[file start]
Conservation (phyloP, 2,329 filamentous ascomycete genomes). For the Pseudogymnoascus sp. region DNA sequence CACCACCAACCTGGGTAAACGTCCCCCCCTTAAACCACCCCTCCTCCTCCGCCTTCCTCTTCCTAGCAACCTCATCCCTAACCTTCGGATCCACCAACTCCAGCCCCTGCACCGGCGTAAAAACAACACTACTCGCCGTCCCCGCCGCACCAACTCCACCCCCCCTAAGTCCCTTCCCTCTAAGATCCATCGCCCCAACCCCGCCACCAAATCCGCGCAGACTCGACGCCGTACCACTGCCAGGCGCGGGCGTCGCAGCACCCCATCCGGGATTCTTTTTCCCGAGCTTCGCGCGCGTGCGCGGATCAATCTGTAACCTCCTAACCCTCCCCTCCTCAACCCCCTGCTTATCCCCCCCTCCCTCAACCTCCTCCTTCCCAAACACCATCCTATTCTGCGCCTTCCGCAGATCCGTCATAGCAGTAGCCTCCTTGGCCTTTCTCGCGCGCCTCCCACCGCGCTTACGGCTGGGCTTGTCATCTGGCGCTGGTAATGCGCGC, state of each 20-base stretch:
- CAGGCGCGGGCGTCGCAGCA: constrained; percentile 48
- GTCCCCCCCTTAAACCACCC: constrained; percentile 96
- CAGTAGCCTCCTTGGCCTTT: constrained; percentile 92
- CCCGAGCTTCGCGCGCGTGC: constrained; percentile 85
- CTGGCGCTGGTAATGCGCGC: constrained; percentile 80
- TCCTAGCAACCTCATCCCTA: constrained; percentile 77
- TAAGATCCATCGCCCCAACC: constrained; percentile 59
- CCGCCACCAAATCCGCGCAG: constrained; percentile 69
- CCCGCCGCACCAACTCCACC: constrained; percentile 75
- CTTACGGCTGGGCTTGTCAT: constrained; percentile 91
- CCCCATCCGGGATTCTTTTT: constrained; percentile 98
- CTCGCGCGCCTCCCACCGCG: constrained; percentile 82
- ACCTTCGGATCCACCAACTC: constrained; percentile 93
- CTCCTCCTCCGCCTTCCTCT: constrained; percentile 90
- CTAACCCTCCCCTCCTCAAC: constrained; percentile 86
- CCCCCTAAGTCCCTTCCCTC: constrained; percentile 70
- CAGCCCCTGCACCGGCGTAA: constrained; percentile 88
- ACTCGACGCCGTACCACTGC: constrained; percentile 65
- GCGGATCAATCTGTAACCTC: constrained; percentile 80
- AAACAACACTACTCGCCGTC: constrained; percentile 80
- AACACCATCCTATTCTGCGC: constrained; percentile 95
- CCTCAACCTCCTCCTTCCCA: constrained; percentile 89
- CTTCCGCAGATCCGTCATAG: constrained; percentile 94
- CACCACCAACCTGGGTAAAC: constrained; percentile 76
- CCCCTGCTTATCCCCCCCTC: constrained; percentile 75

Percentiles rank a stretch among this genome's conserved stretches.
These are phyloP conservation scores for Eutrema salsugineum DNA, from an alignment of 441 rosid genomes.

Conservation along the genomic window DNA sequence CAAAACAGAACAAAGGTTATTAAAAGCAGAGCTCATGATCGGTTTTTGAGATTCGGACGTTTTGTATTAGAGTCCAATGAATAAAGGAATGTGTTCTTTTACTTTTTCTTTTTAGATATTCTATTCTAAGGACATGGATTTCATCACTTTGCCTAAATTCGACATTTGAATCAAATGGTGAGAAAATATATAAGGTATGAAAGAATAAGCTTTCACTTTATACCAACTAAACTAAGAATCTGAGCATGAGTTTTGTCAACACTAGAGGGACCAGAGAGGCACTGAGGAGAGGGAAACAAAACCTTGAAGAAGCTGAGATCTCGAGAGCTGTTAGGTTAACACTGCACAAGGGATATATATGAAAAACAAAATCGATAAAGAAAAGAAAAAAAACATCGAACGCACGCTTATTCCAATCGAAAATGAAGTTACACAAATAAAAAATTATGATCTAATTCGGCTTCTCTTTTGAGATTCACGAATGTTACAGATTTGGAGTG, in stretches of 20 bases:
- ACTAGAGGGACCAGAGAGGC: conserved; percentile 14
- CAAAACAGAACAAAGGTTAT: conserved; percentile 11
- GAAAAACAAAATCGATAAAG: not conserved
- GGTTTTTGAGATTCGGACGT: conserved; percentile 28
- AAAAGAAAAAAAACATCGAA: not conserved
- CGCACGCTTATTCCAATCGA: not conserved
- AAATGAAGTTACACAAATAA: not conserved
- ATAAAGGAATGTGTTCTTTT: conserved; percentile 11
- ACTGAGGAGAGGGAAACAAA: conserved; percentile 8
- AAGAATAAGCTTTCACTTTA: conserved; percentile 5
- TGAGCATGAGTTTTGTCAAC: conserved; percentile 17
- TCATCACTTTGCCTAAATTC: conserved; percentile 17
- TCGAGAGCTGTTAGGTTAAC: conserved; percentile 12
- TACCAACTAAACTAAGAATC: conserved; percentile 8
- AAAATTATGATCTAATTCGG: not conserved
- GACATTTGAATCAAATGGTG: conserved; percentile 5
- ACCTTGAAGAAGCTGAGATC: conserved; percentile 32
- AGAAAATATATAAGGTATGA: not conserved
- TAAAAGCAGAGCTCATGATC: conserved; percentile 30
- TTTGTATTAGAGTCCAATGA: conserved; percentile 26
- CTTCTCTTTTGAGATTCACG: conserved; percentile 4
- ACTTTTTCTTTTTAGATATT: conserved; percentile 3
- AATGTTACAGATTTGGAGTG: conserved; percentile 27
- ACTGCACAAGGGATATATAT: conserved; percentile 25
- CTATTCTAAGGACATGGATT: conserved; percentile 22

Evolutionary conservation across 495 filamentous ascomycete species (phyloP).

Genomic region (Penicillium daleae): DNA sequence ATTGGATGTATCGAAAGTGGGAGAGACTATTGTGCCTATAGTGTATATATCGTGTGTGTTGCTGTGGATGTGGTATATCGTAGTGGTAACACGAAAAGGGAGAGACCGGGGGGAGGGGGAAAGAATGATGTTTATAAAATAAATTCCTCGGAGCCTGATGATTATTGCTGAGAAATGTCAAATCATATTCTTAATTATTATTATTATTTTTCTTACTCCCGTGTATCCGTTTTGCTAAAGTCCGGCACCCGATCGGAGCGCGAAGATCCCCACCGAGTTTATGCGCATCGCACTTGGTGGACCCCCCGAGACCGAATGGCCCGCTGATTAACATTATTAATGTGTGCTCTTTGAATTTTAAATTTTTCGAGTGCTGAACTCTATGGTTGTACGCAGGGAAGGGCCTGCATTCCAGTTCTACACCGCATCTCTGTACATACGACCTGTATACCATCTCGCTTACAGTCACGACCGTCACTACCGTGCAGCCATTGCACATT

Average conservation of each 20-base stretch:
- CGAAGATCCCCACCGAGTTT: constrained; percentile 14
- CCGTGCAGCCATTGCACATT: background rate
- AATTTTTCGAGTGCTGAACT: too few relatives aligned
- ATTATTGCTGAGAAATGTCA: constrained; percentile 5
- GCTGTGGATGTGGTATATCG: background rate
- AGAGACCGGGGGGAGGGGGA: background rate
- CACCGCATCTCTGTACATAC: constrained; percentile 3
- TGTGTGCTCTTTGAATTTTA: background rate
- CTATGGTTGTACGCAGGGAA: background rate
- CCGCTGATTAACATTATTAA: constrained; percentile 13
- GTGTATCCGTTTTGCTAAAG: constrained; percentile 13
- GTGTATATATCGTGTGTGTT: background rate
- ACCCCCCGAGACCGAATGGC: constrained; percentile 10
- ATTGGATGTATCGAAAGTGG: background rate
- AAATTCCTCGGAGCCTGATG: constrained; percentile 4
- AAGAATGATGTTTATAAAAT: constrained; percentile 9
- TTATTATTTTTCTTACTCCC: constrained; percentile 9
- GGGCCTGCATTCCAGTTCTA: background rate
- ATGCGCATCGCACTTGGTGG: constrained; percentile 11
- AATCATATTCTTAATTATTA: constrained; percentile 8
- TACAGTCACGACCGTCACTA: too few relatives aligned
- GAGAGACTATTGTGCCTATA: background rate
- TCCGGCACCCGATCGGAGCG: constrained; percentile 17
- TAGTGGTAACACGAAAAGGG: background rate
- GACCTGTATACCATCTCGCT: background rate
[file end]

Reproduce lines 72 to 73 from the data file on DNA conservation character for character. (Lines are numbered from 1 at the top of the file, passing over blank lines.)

- AAATTCCTCGGAGCCTGATG: constrained; percentile 4
- AAGAATGATGTTTATAAAAT: constrained; percentile 9